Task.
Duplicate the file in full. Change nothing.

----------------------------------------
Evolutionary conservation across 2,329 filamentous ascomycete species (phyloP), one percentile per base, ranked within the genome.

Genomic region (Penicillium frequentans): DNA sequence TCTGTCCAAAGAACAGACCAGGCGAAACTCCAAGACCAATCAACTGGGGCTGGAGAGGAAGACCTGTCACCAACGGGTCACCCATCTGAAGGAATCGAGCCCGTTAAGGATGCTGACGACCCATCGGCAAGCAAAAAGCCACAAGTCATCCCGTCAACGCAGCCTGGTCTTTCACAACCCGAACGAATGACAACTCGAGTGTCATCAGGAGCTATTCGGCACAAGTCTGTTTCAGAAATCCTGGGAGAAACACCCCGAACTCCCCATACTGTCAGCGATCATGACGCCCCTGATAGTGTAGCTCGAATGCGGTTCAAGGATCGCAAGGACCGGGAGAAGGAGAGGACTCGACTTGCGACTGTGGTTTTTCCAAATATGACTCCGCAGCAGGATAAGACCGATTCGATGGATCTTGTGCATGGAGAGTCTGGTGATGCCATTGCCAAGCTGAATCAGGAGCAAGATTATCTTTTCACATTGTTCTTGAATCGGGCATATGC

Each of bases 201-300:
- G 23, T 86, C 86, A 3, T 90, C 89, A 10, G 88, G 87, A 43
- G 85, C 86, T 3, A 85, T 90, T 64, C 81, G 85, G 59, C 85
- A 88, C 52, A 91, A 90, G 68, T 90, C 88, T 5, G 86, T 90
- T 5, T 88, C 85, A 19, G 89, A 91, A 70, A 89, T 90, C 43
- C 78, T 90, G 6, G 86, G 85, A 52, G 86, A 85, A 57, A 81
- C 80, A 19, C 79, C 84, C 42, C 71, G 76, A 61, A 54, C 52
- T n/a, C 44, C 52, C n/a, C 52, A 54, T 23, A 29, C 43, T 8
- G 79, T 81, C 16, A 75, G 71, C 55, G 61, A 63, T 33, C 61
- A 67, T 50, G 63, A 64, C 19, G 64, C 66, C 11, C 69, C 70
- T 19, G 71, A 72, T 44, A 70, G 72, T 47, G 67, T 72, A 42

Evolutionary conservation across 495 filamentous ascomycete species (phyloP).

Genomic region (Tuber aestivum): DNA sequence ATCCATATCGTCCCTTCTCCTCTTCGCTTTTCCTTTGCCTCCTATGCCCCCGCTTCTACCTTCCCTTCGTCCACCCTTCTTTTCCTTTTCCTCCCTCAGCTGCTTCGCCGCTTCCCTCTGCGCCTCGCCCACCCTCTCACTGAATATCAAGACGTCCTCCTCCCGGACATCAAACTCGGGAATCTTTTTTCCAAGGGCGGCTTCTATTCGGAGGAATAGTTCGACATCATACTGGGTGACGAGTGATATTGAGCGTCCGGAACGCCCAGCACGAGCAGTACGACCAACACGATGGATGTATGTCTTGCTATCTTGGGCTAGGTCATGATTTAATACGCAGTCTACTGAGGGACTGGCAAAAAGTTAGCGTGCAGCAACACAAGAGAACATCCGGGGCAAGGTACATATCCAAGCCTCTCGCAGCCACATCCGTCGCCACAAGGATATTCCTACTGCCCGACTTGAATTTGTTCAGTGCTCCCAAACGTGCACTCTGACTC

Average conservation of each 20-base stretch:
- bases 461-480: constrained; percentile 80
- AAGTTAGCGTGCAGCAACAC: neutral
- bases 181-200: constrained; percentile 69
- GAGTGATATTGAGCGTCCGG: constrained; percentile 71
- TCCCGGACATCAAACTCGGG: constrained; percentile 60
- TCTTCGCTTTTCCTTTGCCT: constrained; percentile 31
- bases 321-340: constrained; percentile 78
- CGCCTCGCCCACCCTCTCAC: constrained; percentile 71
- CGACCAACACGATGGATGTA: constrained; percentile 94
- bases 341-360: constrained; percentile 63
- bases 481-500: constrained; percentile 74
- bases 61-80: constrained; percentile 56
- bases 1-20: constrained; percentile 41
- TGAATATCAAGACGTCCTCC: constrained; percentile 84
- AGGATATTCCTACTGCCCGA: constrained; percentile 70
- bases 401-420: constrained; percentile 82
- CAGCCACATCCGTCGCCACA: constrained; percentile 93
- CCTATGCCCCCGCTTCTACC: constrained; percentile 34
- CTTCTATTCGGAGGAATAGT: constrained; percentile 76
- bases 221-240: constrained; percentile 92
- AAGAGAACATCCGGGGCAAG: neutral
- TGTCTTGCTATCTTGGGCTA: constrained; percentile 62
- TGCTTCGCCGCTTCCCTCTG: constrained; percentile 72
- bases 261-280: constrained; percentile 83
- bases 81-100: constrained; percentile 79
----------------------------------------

Evolutionary conservation across 2,329 filamentous ascomycete species (phyloP), one percentile per base, ranked within the genome.

Genomic region (Penicillium frequentans): DNA sequence TCTGTCCAAAGAACAGACCAGGCGAAACTCCAAGACCAATCAACTGGGGCTGGAGAGGAAGACCTGTCACCAACGGGTCACCCATCTGAAGGAATCGAGCCCGTTAAGGATGCTGACGACCCATCGGCAAGCAAAAAGCCACAAGTCATCCCGTCAACGCAGCCTGGTCTTTCACAACCCGAACGAATGACAACTCGAGTGTCATCAGGAGCTATTCGGCACAAGTCTGTTTCAGAAATCCTGGGAGAAACACCCCGAACTCCCCATACTGTCAGCGATCATGACGCCCCTGATAGTGTAGCTCGAATGCGGTTCAAGGATCGCAAGGACCGGGAGAAGGAGAGGACTCGACTTGCGACTGTGGTTTTTCCAAATATGACTCCGCAGCAGGATAAGACCGATTCGATGGATCTTGTGCATGGAGAGTCTGGTGATGCCATTGCCAAGCTGAATCAGGAGCAAGATTATCTTTTCACATTGTTCTTGAATCGGGCATATGC

Each of bases 201-300:
- G 23, T 86, C 86, A 3, T 90, C 89, A 10, G 88, G 87, A 43
- G 85, C 86, T 3, A 85, T 90, T 64, C 81, G 85, G 59, C 85
- A 88, C 52, A 91, A 90, G 68, T 90, C 88, T 5, G 86, T 90
- T 5, T 88, C 85, A 19, G 89, A 91, A 70, A 89, T 90, C 43
- C 78, T 90, G 6, G 86, G 85, A 52, G 86, A 85, A 57, A 81
- C 80, A 19, C 79, C 84, C 42, C 71, G 76, A 61, A 54, C 52
- T n/a, C 44, C 52, C n/a, C 52, A 54, T 23, A 29, C 43, T 8
- G 79, T 81, C 16, A 75, G 71, C 55, G 61, A 63, T 33, C 61
- A 67, T 50, G 63, A 64, C 19, G 64, C 66, C 11, C 69, C 70
- T 19, G 71, A 72, T 44, A 70, G 72, T 47, G 67, T 72, A 42

Evolutionary conservation across 495 filamentous ascomycete species (phyloP).

Genomic region (Tuber aestivum): DNA sequence ATCCATATCGTCCCTTCTCCTCTTCGCTTTTCCTTTGCCTCCTATGCCCCCGCTTCTACCTTCCCTTCGTCCACCCTTCTTTTCCTTTTCCTCCCTCAGCTGCTTCGCCGCTTCCCTCTGCGCCTCGCCCACCCTCTCACTGAATATCAAGACGTCCTCCTCCCGGACATCAAACTCGGGAATCTTTTTTCCAAGGGCGGCTTCTATTCGGAGGAATAGTTCGACATCATACTGGGTGACGAGTGATATTGAGCGTCCGGAACGCCCAGCACGAGCAGTACGACCAACACGATGGATGTATGTCTTGCTATCTTGGGCTAGGTCATGATTTAATACGCAGTCTACTGAGGGACTGGCAAAAAGTTAGCGTGCAGCAACACAAGAGAACATCCGGGGCAAGGTACATATCCAAGCCTCTCGCAGCCACATCCGTCGCCACAAGGATATTCCTACTGCCCGACTTGAATTTGTTCAGTGCTCCCAAACGTGCACTCTGACTC

Average conservation of each 20-base stretch:
- bases 461-480: constrained; percentile 80
- AAGTTAGCGTGCAGCAACAC: neutral
- bases 181-200: constrained; percentile 69
- GAGTGATATTGAGCGTCCGG: constrained; percentile 71
- TCCCGGACATCAAACTCGGG: constrained; percentile 60
- TCTTCGCTTTTCCTTTGCCT: constrained; percentile 31
- bases 321-340: constrained; percentile 78
- CGCCTCGCCCACCCTCTCAC: constrained; percentile 71
- CGACCAACACGATGGATGTA: constrained; percentile 94
- bases 341-360: constrained; percentile 63
- bases 481-500: constrained; percentile 74
- bases 61-80: constrained; percentile 56
- bases 1-20: constrained; percentile 41
- TGAATATCAAGACGTCCTCC: constrained; percentile 84
- AGGATATTCCTACTGCCCGA: constrained; percentile 70
- bases 401-420: constrained; percentile 82
- CAGCCACATCCGTCGCCACA: constrained; percentile 93
- CCTATGCCCCCGCTTCTACC: constrained; percentile 34
- CTTCTATTCGGAGGAATAGT: constrained; percentile 76
- bases 221-240: constrained; percentile 92
- AAGAGAACATCCGGGGCAAG: neutral
- TGTCTTGCTATCTTGGGCTA: constrained; percentile 62
- TGCTTCGCCGCTTCCCTCTG: constrained; percentile 72
- bases 261-280: constrained; percentile 83
- bases 81-100: constrained; percentile 79